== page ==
Vince Cammarata
Department of Chemistry and Biochemistry
Associate Professor Emeritus

Research Areas: Analytical

Phone: (334) 844-4043


PostDoctoral- U. Minnesota
PhD- Massachusetts Institute of Technology 1983-1989
BS- California Institute of Technology

Research and Teaching Interests

My research centers on making and understanding the physical properties of materials applicable to nanomolecular devices.  The challenge lies in assembling molecules on surfaces and understanding the behavior of 1-, 2- and thin 3-dimensional (1-, 2- and thin 3-D) materials. The ultimate goal is to build surface structures with special optical and electronic properties, such as reversible electrochromic or photovoltaic behavior.

Thin 3-D layered materials are formed by stacking simpler pieces, i.e. repeated electrosynthesis of surface-bound polymers using different materials. The oxidative coupling of aromatic amine monomers leads to polymeric materials that are oxidatively reversible, semiconductive, and have intense vibrant color changes.  We use an Electrochemical Quartz crystal Nanobalance (ECQN) to help determine the mechanisms of film deposition in conjunction with standard electrochemical techniques such as cyclic voltammetry and chronopotentiometry.  Thin-layer Spectroelectrochemistry helps us determine what intermediates are formed in the process.  We also are using Electrochemical/Electrospray/Mass Spectrometry to understand the mechanisms ion transport in and out of films, as well as for the basic understanding of electrochemical mechanisms.  To date, we have developed molecule-based diodes, organic-based Schottky diodes, organic-based Schottky and Silicon-gated Thin Film Transistors (TFT).  We have fabricated thin organic films in low-modulus stress sensors.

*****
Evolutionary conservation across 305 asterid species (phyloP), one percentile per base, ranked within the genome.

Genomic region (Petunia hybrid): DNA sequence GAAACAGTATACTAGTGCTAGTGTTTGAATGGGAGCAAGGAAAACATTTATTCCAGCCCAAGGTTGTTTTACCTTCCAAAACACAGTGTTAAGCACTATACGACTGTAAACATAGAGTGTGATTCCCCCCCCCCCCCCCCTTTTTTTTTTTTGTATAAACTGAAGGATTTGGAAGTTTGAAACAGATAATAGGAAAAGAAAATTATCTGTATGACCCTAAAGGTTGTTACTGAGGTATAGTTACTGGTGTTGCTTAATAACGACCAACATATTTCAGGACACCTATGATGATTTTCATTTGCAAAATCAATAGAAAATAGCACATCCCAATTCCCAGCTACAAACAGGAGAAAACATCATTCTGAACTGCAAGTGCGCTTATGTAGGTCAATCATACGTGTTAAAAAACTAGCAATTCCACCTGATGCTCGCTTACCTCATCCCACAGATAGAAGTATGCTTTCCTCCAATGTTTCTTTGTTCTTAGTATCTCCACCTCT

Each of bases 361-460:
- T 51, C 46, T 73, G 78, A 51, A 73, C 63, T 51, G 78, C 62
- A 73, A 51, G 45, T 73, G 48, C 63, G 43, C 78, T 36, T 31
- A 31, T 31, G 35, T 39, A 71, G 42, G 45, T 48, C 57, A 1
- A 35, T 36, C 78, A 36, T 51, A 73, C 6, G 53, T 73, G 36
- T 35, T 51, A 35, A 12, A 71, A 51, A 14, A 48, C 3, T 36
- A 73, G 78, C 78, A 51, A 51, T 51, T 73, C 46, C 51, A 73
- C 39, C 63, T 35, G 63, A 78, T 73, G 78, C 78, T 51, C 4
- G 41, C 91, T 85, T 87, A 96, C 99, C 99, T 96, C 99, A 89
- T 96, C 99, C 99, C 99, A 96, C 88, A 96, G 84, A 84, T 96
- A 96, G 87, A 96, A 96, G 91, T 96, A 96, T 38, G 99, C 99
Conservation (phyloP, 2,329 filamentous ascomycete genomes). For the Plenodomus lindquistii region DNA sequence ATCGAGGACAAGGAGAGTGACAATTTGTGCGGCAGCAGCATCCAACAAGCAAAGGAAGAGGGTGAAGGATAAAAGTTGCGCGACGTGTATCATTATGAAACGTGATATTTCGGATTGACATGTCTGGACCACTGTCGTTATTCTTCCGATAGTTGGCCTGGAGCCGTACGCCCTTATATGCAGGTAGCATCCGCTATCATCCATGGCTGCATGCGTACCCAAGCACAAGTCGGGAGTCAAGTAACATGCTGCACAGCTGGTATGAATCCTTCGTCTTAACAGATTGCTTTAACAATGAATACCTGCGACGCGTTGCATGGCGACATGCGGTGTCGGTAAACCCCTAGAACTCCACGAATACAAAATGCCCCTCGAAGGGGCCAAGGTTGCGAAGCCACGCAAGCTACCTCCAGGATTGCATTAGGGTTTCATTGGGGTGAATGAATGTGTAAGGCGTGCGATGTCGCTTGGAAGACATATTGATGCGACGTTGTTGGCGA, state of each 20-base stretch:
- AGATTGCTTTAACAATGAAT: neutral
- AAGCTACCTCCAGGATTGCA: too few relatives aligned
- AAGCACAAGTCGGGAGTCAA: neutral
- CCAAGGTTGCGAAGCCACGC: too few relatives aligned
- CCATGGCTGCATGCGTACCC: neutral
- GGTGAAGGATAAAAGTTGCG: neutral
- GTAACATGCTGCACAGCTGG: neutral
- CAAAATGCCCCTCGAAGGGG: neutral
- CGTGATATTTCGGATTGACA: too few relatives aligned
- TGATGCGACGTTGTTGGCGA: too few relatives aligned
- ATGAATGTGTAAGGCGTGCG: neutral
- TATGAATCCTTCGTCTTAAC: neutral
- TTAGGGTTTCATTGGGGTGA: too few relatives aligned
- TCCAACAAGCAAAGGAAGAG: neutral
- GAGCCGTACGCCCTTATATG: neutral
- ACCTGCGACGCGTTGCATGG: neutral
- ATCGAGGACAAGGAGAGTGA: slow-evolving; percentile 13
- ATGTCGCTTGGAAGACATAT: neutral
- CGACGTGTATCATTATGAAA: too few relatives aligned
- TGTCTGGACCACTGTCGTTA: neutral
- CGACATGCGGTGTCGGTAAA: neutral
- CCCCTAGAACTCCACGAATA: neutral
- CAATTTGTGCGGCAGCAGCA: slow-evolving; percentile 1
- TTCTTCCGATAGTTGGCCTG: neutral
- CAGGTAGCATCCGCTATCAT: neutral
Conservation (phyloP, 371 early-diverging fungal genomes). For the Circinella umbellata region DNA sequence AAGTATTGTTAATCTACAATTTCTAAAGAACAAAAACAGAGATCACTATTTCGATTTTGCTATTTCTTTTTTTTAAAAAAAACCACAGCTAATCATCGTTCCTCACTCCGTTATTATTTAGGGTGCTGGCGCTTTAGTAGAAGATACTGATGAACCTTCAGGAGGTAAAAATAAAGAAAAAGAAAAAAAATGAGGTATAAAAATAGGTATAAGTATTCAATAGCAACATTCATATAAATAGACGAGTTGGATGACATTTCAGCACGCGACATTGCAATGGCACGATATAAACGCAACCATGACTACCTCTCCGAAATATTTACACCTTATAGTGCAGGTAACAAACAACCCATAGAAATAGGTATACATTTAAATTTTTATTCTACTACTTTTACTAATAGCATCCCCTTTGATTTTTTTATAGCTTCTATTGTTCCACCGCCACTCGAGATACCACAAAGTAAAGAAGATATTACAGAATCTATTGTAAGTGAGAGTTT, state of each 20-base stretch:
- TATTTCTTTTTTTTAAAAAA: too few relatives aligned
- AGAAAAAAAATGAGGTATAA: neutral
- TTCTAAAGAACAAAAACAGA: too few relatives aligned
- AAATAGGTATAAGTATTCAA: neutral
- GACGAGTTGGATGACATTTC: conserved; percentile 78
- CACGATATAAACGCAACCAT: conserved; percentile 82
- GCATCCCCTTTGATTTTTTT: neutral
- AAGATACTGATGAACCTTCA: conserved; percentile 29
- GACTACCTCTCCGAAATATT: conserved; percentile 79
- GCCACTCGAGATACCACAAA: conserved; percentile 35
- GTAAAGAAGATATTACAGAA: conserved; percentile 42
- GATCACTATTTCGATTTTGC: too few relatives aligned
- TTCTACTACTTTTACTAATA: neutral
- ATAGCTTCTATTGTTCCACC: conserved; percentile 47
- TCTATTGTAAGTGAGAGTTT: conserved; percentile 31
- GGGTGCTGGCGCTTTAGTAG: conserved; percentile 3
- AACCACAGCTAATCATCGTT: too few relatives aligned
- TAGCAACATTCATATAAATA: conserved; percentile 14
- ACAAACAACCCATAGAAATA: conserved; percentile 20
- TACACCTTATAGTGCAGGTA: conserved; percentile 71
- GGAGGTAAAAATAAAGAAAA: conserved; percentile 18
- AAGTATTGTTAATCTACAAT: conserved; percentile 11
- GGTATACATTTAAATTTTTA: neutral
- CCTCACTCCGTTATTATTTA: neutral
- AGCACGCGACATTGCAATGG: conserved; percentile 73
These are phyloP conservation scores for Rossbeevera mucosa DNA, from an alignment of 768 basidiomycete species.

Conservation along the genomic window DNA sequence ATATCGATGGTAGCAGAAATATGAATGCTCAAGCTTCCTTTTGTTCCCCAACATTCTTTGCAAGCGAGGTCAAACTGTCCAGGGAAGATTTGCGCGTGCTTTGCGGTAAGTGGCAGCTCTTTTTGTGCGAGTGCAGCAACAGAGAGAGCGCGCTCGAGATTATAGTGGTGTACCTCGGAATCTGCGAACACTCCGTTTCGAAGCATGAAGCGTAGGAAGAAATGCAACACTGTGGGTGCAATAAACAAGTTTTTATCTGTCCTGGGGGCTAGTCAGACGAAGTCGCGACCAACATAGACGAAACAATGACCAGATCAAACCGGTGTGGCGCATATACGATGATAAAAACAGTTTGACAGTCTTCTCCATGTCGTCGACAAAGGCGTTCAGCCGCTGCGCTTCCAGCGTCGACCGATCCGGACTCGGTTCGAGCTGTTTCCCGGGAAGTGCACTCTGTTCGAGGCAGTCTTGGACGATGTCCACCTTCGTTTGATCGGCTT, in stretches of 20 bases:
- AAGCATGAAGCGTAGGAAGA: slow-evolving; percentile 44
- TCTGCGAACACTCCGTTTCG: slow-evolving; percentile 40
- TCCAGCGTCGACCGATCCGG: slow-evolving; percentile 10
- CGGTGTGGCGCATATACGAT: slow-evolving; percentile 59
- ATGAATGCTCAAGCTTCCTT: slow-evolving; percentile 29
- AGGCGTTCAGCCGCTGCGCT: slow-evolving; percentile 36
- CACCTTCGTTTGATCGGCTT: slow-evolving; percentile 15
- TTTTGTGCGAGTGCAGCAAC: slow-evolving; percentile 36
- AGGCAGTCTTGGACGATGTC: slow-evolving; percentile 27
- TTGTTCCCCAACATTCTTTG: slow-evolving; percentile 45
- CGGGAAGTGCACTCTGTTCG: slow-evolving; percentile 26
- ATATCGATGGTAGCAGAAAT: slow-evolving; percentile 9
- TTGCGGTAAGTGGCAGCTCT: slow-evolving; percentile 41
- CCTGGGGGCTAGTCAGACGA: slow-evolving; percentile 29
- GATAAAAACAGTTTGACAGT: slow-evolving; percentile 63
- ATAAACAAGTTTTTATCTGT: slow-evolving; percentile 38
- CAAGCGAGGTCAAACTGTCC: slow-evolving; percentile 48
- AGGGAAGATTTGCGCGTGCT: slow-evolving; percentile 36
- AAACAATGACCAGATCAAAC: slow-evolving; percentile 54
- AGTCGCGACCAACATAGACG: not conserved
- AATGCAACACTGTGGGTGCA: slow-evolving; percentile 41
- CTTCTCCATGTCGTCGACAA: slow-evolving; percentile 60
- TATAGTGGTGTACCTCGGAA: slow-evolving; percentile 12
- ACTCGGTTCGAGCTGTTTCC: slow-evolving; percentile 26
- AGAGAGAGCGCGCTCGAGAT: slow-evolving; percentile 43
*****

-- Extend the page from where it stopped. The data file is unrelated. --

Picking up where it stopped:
electrochromic devices
Cl4DPTD/Gel based electrochromic window

We are now developing molecular-based photovoltaics, molecular electronic circuits, solid-state reference electrodes and electrochromic windows.  In all these devices a big concern is the metal/organic interface.  Unlike in traditional semiconductor devices, depositing metal electrodes on organic materials requires low temperatures to prevent short circuits in nanomolecular films.  Thus we are developing new electroless and electrolytic deposition techniques for electrode formation and new surface chemistries to improve adhesion between organic polymers and metal substrates.  Lastly, nanoparticle-based electrochromic devices are being developed in our laboratories as an alternative to organic polymer-based electrochromics materials.

Selected Publications

Yang, Minmin; Albrecht-Schmitt, Thomas; Cammarata, Vince; Livant, Peter; Makhanu, David S.; Sykora, Richard; Zhu, Wei.   Trialkylamines More Planar at Nitrogen Than Triisopropylamine in the Solid State.    J. Org. Chem. 200974(7), 2671-2678.

Liang, J.; Elliot, M.C.; Cammarata, V. Polyallylammonium Ferrocyanide films for trace water detection in halogenated solvents. Electroanalysis 200921(23), 2542-2548.

Jie, Yuanping; Livant, Peter; Li, Hui; Yang, Minmin; Zhu, Wei; Cammarata, Vince; Almond, Philip; Sullens, Tyler; Qin, Yu; Bakker, Eric.   An Acyclic Trialkylamine Virtually Planar at Nitrogen. Some Chemical Consequences of Nitrogen Planarity.    J. Org. Chem. 201075(13), 4472-4479.

Li, Y., Tin, C.-C., Cammarata, V. UV-Vis. Spectroelectrochemical Study on electron blocking and trapping behaviors in conducting polymer bilayers with diphenylamine end groups. Proc. Mater. Res. Soc. 20101212, 23-29.

Little, B.; Li, Y.; Cammarata, V.; Broughton, R.; Mills, G. Metallization of Kevlar Fibers with Gold, ACS Appl. Mat. & Interfaces2011, 3(6), 1965-1973.

Last updated: 02/18/2019